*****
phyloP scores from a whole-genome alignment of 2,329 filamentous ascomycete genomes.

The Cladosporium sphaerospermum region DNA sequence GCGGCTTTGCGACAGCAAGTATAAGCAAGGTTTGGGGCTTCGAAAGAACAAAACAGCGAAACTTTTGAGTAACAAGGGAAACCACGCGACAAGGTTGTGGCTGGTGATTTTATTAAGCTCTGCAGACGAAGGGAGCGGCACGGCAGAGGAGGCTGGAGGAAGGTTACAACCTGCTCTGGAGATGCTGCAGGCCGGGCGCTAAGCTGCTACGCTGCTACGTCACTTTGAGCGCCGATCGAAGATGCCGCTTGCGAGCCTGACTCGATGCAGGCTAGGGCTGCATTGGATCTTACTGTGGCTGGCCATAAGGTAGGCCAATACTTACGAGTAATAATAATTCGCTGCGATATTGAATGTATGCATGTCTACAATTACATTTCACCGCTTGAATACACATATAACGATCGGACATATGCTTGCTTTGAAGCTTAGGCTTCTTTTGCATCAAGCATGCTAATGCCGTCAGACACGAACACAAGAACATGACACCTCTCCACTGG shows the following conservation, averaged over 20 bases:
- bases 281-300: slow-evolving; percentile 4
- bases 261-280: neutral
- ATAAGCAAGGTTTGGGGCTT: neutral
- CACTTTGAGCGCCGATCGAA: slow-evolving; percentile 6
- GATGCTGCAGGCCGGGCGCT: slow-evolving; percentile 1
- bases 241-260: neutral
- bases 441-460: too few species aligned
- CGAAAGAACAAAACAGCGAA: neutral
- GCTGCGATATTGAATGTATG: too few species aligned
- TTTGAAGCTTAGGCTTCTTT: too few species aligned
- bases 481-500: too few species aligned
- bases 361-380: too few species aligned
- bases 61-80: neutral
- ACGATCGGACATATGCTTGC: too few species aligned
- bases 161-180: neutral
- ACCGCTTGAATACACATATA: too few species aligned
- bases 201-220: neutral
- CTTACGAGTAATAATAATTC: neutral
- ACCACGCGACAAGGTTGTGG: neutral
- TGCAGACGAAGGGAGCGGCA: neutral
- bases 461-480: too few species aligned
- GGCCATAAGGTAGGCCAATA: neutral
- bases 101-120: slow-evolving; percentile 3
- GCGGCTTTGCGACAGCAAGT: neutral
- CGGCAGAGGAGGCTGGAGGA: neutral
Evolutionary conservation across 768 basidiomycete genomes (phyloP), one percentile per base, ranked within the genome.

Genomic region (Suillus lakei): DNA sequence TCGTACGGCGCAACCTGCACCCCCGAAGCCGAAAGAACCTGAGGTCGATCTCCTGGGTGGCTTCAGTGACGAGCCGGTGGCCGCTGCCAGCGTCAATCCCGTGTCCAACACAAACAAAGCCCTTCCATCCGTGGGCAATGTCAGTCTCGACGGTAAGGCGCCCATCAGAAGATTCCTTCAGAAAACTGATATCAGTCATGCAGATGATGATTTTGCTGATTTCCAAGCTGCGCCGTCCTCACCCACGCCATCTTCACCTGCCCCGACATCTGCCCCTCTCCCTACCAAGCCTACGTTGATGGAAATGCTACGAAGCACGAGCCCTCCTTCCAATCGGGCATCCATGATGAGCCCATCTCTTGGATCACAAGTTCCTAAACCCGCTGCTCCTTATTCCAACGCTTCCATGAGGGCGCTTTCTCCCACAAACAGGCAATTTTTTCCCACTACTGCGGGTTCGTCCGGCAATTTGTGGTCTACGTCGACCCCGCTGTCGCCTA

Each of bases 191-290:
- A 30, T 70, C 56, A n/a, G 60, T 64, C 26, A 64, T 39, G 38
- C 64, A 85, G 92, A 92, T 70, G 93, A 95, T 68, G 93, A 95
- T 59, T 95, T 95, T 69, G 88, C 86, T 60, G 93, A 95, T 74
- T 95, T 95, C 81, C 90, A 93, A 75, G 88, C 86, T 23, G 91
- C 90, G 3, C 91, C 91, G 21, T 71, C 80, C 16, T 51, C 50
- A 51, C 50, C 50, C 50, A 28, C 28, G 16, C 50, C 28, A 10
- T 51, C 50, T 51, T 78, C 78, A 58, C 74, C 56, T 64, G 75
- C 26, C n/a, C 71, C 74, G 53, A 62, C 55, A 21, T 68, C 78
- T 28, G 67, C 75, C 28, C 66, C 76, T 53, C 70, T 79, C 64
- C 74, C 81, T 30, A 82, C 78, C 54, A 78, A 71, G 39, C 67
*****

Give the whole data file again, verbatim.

phyloP scores from a whole-genome alignment of 2,329 filamentous ascomycete genomes.

The Cladosporium sphaerospermum region DNA sequence GCGGCTTTGCGACAGCAAGTATAAGCAAGGTTTGGGGCTTCGAAAGAACAAAACAGCGAAACTTTTGAGTAACAAGGGAAACCACGCGACAAGGTTGTGGCTGGTGATTTTATTAAGCTCTGCAGACGAAGGGAGCGGCACGGCAGAGGAGGCTGGAGGAAGGTTACAACCTGCTCTGGAGATGCTGCAGGCCGGGCGCTAAGCTGCTACGCTGCTACGTCACTTTGAGCGCCGATCGAAGATGCCGCTTGCGAGCCTGACTCGATGCAGGCTAGGGCTGCATTGGATCTTACTGTGGCTGGCCATAAGGTAGGCCAATACTTACGAGTAATAATAATTCGCTGCGATATTGAATGTATGCATGTCTACAATTACATTTCACCGCTTGAATACACATATAACGATCGGACATATGCTTGCTTTGAAGCTTAGGCTTCTTTTGCATCAAGCATGCTAATGCCGTCAGACACGAACACAAGAACATGACACCTCTCCACTGG shows the following conservation, averaged over 20 bases:
- bases 281-300: slow-evolving; percentile 4
- bases 261-280: neutral
- ATAAGCAAGGTTTGGGGCTT: neutral
- CACTTTGAGCGCCGATCGAA: slow-evolving; percentile 6
- GATGCTGCAGGCCGGGCGCT: slow-evolving; percentile 1
- bases 241-260: neutral
- bases 441-460: too few species aligned
- CGAAAGAACAAAACAGCGAA: neutral
- GCTGCGATATTGAATGTATG: too few species aligned
- TTTGAAGCTTAGGCTTCTTT: too few species aligned
- bases 481-500: too few species aligned
- bases 361-380: too few species aligned
- bases 61-80: neutral
- ACGATCGGACATATGCTTGC: too few species aligned
- bases 161-180: neutral
- ACCGCTTGAATACACATATA: too few species aligned
- bases 201-220: neutral
- CTTACGAGTAATAATAATTC: neutral
- ACCACGCGACAAGGTTGTGG: neutral
- TGCAGACGAAGGGAGCGGCA: neutral
- bases 461-480: too few species aligned
- GGCCATAAGGTAGGCCAATA: neutral
- bases 101-120: slow-evolving; percentile 3
- GCGGCTTTGCGACAGCAAGT: neutral
- CGGCAGAGGAGGCTGGAGGA: neutral
Evolutionary conservation across 768 basidiomycete genomes (phyloP), one percentile per base, ranked within the genome.

Genomic region (Suillus lakei): DNA sequence TCGTACGGCGCAACCTGCACCCCCGAAGCCGAAAGAACCTGAGGTCGATCTCCTGGGTGGCTTCAGTGACGAGCCGGTGGCCGCTGCCAGCGTCAATCCCGTGTCCAACACAAACAAAGCCCTTCCATCCGTGGGCAATGTCAGTCTCGACGGTAAGGCGCCCATCAGAAGATTCCTTCAGAAAACTGATATCAGTCATGCAGATGATGATTTTGCTGATTTCCAAGCTGCGCCGTCCTCACCCACGCCATCTTCACCTGCCCCGACATCTGCCCCTCTCCCTACCAAGCCTACGTTGATGGAAATGCTACGAAGCACGAGCCCTCCTTCCAATCGGGCATCCATGATGAGCCCATCTCTTGGATCACAAGTTCCTAAACCCGCTGCTCCTTATTCCAACGCTTCCATGAGGGCGCTTTCTCCCACAAACAGGCAATTTTTTCCCACTACTGCGGGTTCGTCCGGCAATTTGTGGTCTACGTCGACCCCGCTGTCGCCTA

Each of bases 191-290:
- A 30, T 70, C 56, A n/a, G 60, T 64, C 26, A 64, T 39, G 38
- C 64, A 85, G 92, A 92, T 70, G 93, A 95, T 68, G 93, A 95
- T 59, T 95, T 95, T 69, G 88, C 86, T 60, G 93, A 95, T 74
- T 95, T 95, C 81, C 90, A 93, A 75, G 88, C 86, T 23, G 91
- C 90, G 3, C 91, C 91, G 21, T 71, C 80, C 16, T 51, C 50
- A 51, C 50, C 50, C 50, A 28, C 28, G 16, C 50, C 28, A 10
- T 51, C 50, T 51, T 78, C 78, A 58, C 74, C 56, T 64, G 75
- C 26, C n/a, C 71, C 74, G 53, A 62, C 55, A 21, T 68, C 78
- T 28, G 67, C 75, C 28, C 66, C 76, T 53, C 70, T 79, C 64
- C 74, C 81, T 30, A 82, C 78, C 54, A 78, A 71, G 39, C 67